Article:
The image inverse problem is the problem of reconstructing an image given its degraded or compressed observation. Some previous solutions to this problem use generative adversarial networks (GANs), but the representation capabilities of such models cannot capture the full distribution of complex classes of images (e.g., human faces), thus producing sub-optimal results. Our work examines the image-adaptive generative model, proposed in Hussein et al (2020), that purports to mitigate the limited representation capabilities of previous models in solving the image inverse problem. To this end, we implement the proposed model from Hussein et al (2020), which makes generators "image-adaptive" to a specific test sample. This model consists of three successive optimization stages: the non-image-adaptive "compressed sensing using generative models" (CSGM), the image-adaptive step (IA), and the post-processing "back-projection" (BP). Our results demonstrate that the two image-adaptive approaches--IA and BP--can effectively improve reconstructions. Further testing reveals slight biases existing in the model (e.g., skin tones), which we conjecture to be caused by the training dataset on which the model is trained. Finally, to explore more efficient ways of running the model, we test out different numbers of iterations used for CSGM. The results show that we can indeed decrease the number of CSGM iterations without compromising reconstruction qualities.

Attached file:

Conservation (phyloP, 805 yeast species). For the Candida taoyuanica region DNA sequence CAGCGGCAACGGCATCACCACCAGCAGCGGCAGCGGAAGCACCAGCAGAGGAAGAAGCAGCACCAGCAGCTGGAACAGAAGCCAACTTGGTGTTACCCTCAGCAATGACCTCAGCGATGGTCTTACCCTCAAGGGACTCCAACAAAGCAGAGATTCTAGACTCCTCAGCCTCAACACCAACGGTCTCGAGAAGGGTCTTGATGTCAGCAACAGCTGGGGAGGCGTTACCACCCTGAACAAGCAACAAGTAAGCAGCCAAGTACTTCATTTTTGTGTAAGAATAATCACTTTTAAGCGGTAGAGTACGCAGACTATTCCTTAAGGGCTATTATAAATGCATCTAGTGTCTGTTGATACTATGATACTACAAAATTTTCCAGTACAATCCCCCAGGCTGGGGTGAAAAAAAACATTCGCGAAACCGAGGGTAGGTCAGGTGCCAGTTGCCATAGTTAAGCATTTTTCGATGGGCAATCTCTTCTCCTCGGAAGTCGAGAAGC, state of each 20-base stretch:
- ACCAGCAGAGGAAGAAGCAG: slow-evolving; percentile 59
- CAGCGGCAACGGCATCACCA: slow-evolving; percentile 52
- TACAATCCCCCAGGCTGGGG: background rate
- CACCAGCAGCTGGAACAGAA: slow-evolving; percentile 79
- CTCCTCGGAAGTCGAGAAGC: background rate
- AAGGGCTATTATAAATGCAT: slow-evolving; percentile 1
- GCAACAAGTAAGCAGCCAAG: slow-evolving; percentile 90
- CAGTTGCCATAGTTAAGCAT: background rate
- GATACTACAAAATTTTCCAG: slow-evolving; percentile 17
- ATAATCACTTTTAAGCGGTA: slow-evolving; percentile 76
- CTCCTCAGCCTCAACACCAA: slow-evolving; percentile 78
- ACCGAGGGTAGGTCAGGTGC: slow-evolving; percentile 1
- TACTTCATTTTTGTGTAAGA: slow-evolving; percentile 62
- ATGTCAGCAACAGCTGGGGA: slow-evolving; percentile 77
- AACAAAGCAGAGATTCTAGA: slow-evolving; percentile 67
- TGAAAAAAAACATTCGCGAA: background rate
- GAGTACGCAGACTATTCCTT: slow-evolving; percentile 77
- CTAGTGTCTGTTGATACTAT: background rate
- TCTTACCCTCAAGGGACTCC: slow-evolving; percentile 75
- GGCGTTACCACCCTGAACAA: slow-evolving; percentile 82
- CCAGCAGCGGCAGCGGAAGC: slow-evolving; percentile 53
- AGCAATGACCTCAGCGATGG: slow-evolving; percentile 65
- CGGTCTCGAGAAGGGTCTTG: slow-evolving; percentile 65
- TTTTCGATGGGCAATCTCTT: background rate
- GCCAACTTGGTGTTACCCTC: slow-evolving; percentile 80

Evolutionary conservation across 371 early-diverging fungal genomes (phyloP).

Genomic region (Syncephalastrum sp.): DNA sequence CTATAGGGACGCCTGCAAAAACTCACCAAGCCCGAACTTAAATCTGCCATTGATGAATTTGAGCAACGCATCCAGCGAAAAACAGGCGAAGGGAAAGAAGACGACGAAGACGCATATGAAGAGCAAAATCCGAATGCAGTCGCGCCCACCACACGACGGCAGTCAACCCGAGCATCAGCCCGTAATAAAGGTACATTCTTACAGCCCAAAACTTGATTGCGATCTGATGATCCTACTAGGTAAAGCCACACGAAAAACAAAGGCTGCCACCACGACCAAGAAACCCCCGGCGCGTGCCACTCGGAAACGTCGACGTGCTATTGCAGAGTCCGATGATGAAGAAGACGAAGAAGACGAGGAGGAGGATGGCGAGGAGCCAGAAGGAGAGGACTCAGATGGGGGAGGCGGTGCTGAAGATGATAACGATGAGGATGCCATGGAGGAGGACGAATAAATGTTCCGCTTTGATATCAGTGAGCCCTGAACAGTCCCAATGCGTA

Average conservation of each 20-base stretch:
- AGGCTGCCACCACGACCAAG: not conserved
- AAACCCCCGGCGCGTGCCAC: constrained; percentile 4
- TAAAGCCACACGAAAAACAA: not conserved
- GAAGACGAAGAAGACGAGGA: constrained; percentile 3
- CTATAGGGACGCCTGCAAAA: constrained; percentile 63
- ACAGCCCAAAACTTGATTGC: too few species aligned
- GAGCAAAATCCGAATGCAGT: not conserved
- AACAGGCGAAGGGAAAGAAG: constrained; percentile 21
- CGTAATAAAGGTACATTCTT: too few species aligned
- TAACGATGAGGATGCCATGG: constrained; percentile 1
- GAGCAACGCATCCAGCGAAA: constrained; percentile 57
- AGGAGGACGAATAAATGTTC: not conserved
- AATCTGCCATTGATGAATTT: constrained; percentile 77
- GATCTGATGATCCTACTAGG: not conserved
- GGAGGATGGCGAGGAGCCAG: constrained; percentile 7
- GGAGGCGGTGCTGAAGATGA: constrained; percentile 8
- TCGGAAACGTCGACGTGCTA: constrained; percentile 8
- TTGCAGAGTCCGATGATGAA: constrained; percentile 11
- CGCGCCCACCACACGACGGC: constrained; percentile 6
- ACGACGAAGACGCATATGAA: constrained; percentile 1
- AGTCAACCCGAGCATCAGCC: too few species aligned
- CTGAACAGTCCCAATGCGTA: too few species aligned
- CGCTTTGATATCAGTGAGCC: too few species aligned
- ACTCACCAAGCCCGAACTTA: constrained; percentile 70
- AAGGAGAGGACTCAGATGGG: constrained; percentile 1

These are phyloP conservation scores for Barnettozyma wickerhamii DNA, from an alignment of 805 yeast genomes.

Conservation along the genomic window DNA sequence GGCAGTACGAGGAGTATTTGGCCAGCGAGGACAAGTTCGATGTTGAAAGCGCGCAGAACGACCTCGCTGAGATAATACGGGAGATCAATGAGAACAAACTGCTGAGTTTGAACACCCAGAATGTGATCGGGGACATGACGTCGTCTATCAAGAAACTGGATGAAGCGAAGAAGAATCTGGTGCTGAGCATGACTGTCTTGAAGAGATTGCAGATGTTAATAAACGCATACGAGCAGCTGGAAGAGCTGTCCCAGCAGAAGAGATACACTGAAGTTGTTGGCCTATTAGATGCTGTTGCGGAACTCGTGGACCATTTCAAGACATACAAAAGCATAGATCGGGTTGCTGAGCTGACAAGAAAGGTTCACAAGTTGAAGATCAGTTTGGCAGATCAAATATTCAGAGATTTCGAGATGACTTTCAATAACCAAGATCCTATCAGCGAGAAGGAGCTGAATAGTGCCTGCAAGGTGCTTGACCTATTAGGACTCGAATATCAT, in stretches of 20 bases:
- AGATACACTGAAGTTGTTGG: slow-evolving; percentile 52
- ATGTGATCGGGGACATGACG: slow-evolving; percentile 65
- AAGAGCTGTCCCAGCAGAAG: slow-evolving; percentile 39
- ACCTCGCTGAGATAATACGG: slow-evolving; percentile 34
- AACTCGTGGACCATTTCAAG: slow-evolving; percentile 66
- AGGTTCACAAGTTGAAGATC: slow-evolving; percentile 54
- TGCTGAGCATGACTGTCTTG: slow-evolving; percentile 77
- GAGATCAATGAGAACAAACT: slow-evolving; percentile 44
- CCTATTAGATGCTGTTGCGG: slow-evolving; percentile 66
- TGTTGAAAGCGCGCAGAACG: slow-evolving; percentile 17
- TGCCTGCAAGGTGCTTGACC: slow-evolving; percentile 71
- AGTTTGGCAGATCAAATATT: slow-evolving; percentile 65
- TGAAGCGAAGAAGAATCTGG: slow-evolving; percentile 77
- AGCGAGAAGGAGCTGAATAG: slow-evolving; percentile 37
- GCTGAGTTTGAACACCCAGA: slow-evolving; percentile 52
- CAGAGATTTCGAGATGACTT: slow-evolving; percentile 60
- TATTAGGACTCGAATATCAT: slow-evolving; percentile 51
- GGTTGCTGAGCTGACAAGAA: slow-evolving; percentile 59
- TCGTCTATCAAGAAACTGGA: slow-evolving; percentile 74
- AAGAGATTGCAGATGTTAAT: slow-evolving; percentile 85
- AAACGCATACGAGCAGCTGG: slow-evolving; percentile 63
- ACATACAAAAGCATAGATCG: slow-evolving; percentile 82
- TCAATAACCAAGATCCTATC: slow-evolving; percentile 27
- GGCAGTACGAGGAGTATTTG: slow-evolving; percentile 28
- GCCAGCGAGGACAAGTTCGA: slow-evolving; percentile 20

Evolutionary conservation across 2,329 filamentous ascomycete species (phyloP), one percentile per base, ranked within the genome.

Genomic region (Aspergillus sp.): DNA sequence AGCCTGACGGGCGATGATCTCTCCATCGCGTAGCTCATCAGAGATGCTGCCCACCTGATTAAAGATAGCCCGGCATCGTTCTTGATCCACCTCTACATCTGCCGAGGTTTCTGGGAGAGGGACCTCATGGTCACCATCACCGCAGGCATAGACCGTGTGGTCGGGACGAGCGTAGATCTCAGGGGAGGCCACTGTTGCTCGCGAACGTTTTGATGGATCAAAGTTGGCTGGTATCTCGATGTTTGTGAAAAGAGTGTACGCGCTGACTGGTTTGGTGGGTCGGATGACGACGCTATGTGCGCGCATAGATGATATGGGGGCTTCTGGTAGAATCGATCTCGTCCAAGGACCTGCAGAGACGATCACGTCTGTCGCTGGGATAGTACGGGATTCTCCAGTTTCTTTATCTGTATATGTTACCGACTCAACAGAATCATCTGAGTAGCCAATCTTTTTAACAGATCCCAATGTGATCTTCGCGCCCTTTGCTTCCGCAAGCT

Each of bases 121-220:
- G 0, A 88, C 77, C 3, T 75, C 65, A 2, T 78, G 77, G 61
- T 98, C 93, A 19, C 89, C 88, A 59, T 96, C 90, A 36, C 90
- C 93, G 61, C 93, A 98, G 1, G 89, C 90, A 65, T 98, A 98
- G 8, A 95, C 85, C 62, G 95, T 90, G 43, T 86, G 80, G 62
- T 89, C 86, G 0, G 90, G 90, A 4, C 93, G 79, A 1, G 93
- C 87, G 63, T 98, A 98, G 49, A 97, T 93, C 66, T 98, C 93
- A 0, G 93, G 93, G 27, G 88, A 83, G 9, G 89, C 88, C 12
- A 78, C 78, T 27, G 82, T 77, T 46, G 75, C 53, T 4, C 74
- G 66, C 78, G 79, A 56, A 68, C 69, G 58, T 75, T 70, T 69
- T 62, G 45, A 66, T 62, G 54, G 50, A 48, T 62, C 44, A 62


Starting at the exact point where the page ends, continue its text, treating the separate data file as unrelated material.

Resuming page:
Antonio Marino ('23), Yilong Song ('23), and Daisuke Yamada ('23), under supervision of Professor Anna Rafferty. Carleton College.